By Ted Ryan
The New Hyde Park Board of Trustees on Tuesday moved to start analyzing a research study of a proposed Harley-Davidson motorcycle dealership on Jericho Turnpike.
The board named the Village of New Hyde Park as the lead agency to determine the potential impact of the dealership under the New York State Environmental Quality Review Act.
“What this will do is identify us as the lead agency should the village decide to have a more intensive investigation of what the impact would be of the application,” Deputy Mayor Lawrence Montreuil said. “This is the first step in that process.”
Amir Jarrah, the applicant, wants to move his Miracle Mile Harley-Davidson dealership at 1215 Northern Blvd. in Great Neck to a new 8,000-square-foot motorcycle showroom and 6,200-square-foot basement repair shop at 1324 Jericho Turnpike, the current site of Miller Brothers Plumbing & Heating.
Construction would take about a year.
A study Jarrah commissioned from Hauppauge-based VHB Engineering says the proposed dealership would not harm the surrounding area, property values or the character of the village.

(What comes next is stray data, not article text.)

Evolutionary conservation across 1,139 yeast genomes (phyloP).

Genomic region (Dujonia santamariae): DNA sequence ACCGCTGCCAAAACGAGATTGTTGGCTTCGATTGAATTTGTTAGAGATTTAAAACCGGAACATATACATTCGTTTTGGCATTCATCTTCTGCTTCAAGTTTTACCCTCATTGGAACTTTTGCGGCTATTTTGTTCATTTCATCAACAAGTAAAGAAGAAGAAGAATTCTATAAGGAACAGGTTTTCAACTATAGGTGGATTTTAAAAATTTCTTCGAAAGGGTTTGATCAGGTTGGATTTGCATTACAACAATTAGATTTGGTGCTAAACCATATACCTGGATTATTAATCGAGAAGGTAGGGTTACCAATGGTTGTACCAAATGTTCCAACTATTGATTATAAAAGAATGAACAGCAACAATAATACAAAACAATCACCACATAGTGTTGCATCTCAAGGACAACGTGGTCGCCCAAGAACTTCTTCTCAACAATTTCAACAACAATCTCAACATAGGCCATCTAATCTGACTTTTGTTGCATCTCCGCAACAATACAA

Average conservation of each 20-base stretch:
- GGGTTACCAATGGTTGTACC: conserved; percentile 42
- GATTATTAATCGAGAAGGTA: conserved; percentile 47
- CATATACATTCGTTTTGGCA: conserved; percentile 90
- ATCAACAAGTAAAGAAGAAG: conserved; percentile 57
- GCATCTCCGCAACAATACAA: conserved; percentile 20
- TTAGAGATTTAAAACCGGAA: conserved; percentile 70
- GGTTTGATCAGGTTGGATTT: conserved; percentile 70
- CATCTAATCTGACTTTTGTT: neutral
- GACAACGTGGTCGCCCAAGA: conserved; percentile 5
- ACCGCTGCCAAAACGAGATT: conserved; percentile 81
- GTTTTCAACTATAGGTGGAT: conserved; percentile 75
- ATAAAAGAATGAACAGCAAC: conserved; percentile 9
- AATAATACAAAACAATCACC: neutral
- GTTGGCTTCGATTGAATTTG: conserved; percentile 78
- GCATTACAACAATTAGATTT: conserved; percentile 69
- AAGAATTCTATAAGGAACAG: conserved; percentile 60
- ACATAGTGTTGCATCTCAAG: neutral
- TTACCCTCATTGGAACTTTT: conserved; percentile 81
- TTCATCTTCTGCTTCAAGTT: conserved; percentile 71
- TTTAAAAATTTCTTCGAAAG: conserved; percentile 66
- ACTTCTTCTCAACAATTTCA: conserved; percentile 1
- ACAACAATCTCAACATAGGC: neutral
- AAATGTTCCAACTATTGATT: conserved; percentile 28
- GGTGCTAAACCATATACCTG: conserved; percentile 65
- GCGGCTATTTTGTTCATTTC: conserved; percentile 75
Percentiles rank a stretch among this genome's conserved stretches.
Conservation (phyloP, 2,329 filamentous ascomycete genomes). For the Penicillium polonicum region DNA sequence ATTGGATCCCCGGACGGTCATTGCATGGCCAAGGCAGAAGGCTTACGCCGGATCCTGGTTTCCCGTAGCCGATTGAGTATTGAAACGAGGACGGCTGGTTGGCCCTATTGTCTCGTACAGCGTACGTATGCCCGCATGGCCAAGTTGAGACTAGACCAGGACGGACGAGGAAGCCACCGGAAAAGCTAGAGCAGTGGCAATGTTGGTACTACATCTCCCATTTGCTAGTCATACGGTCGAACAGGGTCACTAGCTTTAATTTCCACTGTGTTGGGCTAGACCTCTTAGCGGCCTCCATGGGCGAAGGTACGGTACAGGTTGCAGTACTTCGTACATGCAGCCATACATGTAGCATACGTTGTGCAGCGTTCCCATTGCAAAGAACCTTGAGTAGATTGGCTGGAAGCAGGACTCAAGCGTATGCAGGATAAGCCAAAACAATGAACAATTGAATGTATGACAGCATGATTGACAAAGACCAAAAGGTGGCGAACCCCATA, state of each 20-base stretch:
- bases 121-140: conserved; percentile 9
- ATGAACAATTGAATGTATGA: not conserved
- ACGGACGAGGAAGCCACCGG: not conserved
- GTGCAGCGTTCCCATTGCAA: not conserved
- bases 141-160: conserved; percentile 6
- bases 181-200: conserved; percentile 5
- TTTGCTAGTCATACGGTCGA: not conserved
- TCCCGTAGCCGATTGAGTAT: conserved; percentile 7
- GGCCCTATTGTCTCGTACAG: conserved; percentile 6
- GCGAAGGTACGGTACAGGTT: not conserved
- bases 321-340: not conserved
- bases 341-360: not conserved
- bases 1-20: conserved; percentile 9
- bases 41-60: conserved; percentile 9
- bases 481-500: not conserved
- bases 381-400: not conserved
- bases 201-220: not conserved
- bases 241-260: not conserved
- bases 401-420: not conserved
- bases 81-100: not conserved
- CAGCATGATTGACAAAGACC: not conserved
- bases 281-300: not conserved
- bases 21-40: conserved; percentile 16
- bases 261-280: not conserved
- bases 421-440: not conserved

But New Hyde Park residents have voiced concerns that the dealership would affect noise, traffic safety and the village’s image.
The village hired the environmental planning firm Nelson, Pope & Voorhis to review the findings of the VHB study and expects to receive a report on it next month, Montreuil said.
Based on the Nelson, Pope & Voorhis analysis, the Board of Trustees will make a declaration as to whether the dealership could have a significant impact on the environment under the state environmental review law.
VHB will not perform any further research on the impact of the Harley-Davidson dealership and is no longer involved with the matter now that it has submitted its study, Montreuil said.
If Nelson, Pope & Voorhis finds inaccuracies in VHB’s study, the Village of New Hyde Park will issue a positive declaration, indicating it thinks the dealership will significantly impact the environment.
If the village’s firm approves the VHB study, the village will make a negative declaration, indicating no significant environmental impact.
If a positive declaration is issued, Jarrah would have to draft another environmental impact statement that addresses the issues raised by the public at a future hearing.
Jarrah would then bring the updated environmental impact statement to the village board for approval.
Montreuil said he expects there will be another hearing on the proposed dealership this summer.
In an interview Wednesday, Jarrah said he thinks the application process has taken far too long.
The first public hearing on his proposal was in October 2015.
“I really don’t know why they’re dragging their feet,” Jarrah said.